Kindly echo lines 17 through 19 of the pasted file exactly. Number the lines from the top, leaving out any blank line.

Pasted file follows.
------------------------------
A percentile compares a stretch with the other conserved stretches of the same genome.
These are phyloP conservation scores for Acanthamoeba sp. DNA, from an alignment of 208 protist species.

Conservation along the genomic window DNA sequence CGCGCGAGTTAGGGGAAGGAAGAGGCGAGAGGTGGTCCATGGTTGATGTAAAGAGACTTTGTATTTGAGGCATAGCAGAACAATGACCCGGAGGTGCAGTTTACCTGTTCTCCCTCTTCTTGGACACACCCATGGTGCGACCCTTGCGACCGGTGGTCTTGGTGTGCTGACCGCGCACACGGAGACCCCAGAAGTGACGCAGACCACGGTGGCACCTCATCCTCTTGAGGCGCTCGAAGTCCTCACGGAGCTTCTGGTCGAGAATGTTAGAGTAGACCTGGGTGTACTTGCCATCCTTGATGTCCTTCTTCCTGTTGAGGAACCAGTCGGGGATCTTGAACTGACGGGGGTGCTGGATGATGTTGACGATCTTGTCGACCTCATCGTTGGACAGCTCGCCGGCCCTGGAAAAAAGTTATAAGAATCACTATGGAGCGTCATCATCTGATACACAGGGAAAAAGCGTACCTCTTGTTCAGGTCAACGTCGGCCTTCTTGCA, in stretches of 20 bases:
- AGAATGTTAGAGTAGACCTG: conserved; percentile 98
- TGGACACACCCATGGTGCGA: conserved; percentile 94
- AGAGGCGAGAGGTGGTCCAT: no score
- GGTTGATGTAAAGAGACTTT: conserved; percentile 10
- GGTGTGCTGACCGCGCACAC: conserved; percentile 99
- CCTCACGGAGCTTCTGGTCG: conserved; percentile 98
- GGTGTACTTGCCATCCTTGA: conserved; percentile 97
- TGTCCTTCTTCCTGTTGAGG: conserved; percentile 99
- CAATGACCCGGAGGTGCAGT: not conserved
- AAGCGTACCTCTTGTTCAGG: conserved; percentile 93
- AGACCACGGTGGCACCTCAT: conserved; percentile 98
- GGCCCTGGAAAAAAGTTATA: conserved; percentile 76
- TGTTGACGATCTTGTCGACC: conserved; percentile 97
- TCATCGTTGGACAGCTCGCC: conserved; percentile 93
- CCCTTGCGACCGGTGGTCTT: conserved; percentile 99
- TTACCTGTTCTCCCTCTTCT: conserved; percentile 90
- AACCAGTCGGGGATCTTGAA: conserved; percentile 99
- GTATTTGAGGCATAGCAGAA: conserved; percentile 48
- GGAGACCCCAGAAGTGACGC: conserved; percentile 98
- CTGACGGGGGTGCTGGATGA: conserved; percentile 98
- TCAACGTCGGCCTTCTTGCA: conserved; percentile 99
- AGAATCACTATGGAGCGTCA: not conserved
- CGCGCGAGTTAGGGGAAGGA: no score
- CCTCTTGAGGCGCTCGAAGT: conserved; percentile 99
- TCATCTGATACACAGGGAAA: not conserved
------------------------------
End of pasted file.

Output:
- TCATCGTTGGACAGCTCGCC: conserved; percentile 93
- CCCTTGCGACCGGTGGTCTT: conserved; percentile 99
- TTACCTGTTCTCCCTCTTCT: conserved; percentile 90